Mélissa Mialon’s

Aug 26, 2022

Big Food & Co

Thierry Souccar Editions 2021

In the 1960s and 1970s, the exposure of Big Tobacco’s aggressive lobbying and internal efforts to obscure science showcasing the harmful effects of smoking changed U.S. public opinion of the industry and of product safety protocols, both of which had largely obscured these harms from public view for decades. Public awareness grew, triggering regulation on disclosure related to political influencing strategies, marketing tactics, and transparency regarding the devastating toll of tobacco products on many communities, including and especially children. As similar approaches to assessing the public health impacts of Big Oil and Big Pharma, among other industries, have gained traction in recent decades, Dr. Mélissa Mialon’s new book, Big Food & Co (Thierry Souccar Editions, 2021), adds the amalgamation of multinationals and transnational supply chains that make up Big Food, to that list.

Rising health inequities across race, class, and geography are subtle, yet central themes throughout Dr. Mialon’s meticulous accounting of a complex puzzle in which the marketing and distribution strategies of soft drink companies and ultra-processed food manufacturers are quietly but steadily ushering in a new globalized era of related public health crises – measured by increasing rates of of diabetes, cancers, and heart disease, etc– a crisis that has long been felt in the United States.

Whether branding t-shirts and games at summer camps in France for underprivileged children or blanketing entire streets in Mauritius with the unmistakable bright red and white flag of Coca-Cola, Dr. Mialon describes a taxonomy of commercial determinants of health common to nearly every example – whether multinational food companies’ policy advocacy in Colombia, public-private partnerships in Brazil, or culturally responsive branding for holidays in Southern Africa.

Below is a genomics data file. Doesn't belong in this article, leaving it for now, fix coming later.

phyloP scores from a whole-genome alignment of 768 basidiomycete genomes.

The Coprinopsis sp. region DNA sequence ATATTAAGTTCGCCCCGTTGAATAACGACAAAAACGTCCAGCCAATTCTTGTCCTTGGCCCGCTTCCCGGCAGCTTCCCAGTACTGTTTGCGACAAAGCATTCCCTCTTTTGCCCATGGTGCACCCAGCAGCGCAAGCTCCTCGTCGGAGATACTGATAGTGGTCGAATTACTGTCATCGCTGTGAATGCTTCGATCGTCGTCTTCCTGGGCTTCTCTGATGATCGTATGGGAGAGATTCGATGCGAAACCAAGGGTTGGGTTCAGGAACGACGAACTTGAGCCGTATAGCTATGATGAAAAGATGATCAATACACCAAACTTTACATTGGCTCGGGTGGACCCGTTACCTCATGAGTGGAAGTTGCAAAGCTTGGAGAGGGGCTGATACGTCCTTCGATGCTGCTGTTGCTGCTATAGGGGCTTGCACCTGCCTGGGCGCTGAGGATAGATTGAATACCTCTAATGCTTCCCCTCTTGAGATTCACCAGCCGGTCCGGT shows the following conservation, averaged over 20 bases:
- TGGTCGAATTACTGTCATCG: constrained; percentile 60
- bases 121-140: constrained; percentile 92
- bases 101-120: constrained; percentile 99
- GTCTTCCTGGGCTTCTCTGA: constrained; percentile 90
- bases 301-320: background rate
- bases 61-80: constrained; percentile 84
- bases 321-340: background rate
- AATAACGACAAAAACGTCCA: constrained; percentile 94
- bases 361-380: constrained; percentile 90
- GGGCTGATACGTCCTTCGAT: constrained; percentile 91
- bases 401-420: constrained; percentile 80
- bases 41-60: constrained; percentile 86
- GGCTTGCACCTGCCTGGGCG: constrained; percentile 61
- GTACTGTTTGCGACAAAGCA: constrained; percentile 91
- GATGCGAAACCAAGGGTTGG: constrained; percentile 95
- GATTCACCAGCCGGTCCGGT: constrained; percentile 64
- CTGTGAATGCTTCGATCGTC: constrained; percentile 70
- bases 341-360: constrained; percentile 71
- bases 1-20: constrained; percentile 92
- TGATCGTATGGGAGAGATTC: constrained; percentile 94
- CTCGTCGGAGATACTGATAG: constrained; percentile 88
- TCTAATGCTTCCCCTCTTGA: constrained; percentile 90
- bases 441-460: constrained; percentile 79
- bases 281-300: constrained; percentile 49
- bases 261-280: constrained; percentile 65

Between academic research and investigative journalism, the survey of trends in Big Food’s operation, marketing, and regulatory capture, offered throughout the book are additionally grounds for laying out a policy roadmap with public health indicators at the center of a wide range of potential reforms including campaign finance and heightened disclosure protocols for public-private partnerships to mitigating conflicts of interest in scientific studies related to food, agriculture, and health, among many others.

Dr. Mélissa Mialon is Research Assistant Professor at Trinity College Dublin, in Ireland. She is a food engineer with a PhD in nutrition and co-coordinates the « Governance, Ethics and Conflicts of Interest in Public Health » (GECI-PH) network, based out of the American University of Beirut in Lebanon. Her research focuses on commercial determinants of health, and particularly on the practices used by corporations to influence public health policy, research and practice.

NB: In the introduction, the interviewer has incorrectly named Dr. Mialon as Associate Professor. She currently holds the title of Research Assistant Professor, as noted above in her bio.

Anna Levy researches and teaches on emergency, crisis, and development practice & politics at Fordham & New York Universities. She is the founder and principal of Jafsadi.works, a research collective focused on advancing structural and participatory accountability in non-profit, movement, multilateral, city, and policy strategies. You can follow her @politicoyuntura.

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Anna Levy

Anna Levy researches and teaches on emergency, crisis, and development practice & politics at Fordham & New York Universities. She is the founder and principal of Jafsadi.works, a research collective focused on advancing structural and participatory accountability in non-profit, movement, multilateral, city, and policy strategies. You can follow her @politicoyuntura.
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